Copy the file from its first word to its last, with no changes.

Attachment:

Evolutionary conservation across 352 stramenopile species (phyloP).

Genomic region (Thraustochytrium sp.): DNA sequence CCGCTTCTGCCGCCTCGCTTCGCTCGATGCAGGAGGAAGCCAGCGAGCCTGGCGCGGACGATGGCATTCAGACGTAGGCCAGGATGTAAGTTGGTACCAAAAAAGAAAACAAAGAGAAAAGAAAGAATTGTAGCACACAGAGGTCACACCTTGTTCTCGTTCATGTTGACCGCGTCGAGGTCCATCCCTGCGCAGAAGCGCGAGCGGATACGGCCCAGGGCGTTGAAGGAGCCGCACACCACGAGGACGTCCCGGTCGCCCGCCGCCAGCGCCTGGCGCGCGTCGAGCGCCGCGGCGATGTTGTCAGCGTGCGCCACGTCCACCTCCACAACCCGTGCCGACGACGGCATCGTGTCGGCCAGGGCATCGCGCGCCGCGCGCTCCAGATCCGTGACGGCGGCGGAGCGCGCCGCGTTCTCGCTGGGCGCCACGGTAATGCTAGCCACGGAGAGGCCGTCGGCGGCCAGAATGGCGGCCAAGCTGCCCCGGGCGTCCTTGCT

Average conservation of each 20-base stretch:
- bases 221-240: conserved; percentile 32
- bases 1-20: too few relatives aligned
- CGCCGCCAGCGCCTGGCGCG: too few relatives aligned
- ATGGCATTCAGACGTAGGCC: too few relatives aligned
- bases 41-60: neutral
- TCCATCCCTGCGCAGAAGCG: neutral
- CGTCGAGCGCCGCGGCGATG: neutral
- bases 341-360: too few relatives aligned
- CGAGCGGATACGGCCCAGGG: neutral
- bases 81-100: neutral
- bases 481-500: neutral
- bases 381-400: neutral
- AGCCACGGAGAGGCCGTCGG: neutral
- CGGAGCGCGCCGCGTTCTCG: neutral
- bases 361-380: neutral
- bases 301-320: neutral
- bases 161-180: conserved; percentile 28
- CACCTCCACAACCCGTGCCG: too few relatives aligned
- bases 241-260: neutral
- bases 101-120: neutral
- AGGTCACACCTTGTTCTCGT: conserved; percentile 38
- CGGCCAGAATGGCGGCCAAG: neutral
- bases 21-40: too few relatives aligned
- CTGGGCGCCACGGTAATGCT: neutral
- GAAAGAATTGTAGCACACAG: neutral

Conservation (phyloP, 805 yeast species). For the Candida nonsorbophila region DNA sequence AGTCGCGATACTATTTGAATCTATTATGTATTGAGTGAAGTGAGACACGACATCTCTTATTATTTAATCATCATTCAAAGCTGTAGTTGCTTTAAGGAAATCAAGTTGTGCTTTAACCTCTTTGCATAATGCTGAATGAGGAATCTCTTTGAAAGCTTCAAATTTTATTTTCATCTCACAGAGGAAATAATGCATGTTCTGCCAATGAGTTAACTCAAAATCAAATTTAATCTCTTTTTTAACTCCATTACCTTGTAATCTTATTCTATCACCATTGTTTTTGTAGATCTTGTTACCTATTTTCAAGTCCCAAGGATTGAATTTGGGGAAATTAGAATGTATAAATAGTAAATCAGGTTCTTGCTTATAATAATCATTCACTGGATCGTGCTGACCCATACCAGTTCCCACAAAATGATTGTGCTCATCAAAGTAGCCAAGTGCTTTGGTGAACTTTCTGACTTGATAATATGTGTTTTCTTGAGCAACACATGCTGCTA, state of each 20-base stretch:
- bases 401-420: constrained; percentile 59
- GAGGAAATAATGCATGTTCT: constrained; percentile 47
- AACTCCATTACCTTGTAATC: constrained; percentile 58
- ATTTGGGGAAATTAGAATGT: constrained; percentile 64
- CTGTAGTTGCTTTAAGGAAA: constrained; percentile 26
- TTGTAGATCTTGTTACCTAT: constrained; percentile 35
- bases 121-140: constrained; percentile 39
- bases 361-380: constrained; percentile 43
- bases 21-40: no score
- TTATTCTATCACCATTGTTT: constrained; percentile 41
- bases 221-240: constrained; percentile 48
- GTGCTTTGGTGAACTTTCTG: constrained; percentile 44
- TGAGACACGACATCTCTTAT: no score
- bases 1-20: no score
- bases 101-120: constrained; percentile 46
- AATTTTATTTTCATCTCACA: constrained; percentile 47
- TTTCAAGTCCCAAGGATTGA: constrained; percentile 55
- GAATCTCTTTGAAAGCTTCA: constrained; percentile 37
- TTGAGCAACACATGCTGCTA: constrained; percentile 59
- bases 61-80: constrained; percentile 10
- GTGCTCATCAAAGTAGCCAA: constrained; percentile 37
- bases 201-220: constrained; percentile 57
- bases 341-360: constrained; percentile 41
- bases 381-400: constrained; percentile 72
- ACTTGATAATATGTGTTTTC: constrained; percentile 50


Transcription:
Evolutionary conservation across 352 stramenopile species (phyloP).

Genomic region (Thraustochytrium sp.): DNA sequence CCGCTTCTGCCGCCTCGCTTCGCTCGATGCAGGAGGAAGCCAGCGAGCCTGGCGCGGACGATGGCATTCAGACGTAGGCCAGGATGTAAGTTGGTACCAAAAAAGAAAACAAAGAGAAAAGAAAGAATTGTAGCACACAGAGGTCACACCTTGTTCTCGTTCATGTTGACCGCGTCGAGGTCCATCCCTGCGCAGAAGCGCGAGCGGATACGGCCCAGGGCGTTGAAGGAGCCGCACACCACGAGGACGTCCCGGTCGCCCGCCGCCAGCGCCTGGCGCGCGTCGAGCGCCGCGGCGATGTTGTCAGCGTGCGCCACGTCCACCTCCACAACCCGTGCCGACGACGGCATCGTGTCGGCCAGGGCATCGCGCGCCGCGCGCTCCAGATCCGTGACGGCGGCGGAGCGCGCCGCGTTCTCGCTGGGCGCCACGGTAATGCTAGCCACGGAGAGGCCGTCGGCGGCCAGAATGGCGGCCAAGCTGCCCCGGGCGTCCTTGCT

Average conservation of each 20-base stretch:
- bases 221-240: conserved; percentile 32
- bases 1-20: too few relatives aligned
- CGCCGCCAGCGCCTGGCGCG: too few relatives aligned
- ATGGCATTCAGACGTAGGCC: too few relatives aligned
- bases 41-60: neutral
- TCCATCCCTGCGCAGAAGCG: neutral
- CGTCGAGCGCCGCGGCGATG: neutral
- bases 341-360: too few relatives aligned
- CGAGCGGATACGGCCCAGGG: neutral
- bases 81-100: neutral
- bases 481-500: neutral
- bases 381-400: neutral
- AGCCACGGAGAGGCCGTCGG: neutral
- CGGAGCGCGCCGCGTTCTCG: neutral
- bases 361-380: neutral
- bases 301-320: neutral
- bases 161-180: conserved; percentile 28
- CACCTCCACAACCCGTGCCG: too few relatives aligned
- bases 241-260: neutral
- bases 101-120: neutral
- AGGTCACACCTTGTTCTCGT: conserved; percentile 38
- CGGCCAGAATGGCGGCCAAG: neutral
- bases 21-40: too few relatives aligned
- CTGGGCGCCACGGTAATGCT: neutral
- GAAAGAATTGTAGCACACAG: neutral

Conservation (phyloP, 805 yeast species). For the Candida nonsorbophila region DNA sequence AGTCGCGATACTATTTGAATCTATTATGTATTGAGTGAAGTGAGACACGACATCTCTTATTATTTAATCATCATTCAAAGCTGTAGTTGCTTTAAGGAAATCAAGTTGTGCTTTAACCTCTTTGCATAATGCTGAATGAGGAATCTCTTTGAAAGCTTCAAATTTTATTTTCATCTCACAGAGGAAATAATGCATGTTCTGCCAATGAGTTAACTCAAAATCAAATTTAATCTCTTTTTTAACTCCATTACCTTGTAATCTTATTCTATCACCATTGTTTTTGTAGATCTTGTTACCTATTTTCAAGTCCCAAGGATTGAATTTGGGGAAATTAGAATGTATAAATAGTAAATCAGGTTCTTGCTTATAATAATCATTCACTGGATCGTGCTGACCCATACCAGTTCCCACAAAATGATTGTGCTCATCAAAGTAGCCAAGTGCTTTGGTGAACTTTCTGACTTGATAATATGTGTTTTCTTGAGCAACACATGCTGCTA, state of each 20-base stretch:
- bases 401-420: constrained; percentile 59
- GAGGAAATAATGCATGTTCT: constrained; percentile 47
- AACTCCATTACCTTGTAATC: constrained; percentile 58
- ATTTGGGGAAATTAGAATGT: constrained; percentile 64
- CTGTAGTTGCTTTAAGGAAA: constrained; percentile 26
- TTGTAGATCTTGTTACCTAT: constrained; percentile 35
- bases 121-140: constrained; percentile 39
- bases 361-380: constrained; percentile 43
- bases 21-40: no score
- TTATTCTATCACCATTGTTT: constrained; percentile 41
- bases 221-240: constrained; percentile 48
- GTGCTTTGGTGAACTTTCTG: constrained; percentile 44
- TGAGACACGACATCTCTTAT: no score
- bases 1-20: no score
- bases 101-120: constrained; percentile 46
- AATTTTATTTTCATCTCACA: constrained; percentile 47
- TTTCAAGTCCCAAGGATTGA: constrained; percentile 55
- GAATCTCTTTGAAAGCTTCA: constrained; percentile 37
- TTGAGCAACACATGCTGCTA: constrained; percentile 59
- bases 61-80: constrained; percentile 10
- GTGCTCATCAAAGTAGCCAA: constrained; percentile 37
- bases 201-220: constrained; percentile 57
- bases 341-360: constrained; percentile 41
- bases 381-400: constrained; percentile 72
- ACTTGATAATATGTGTTTTC: constrained; percentile 50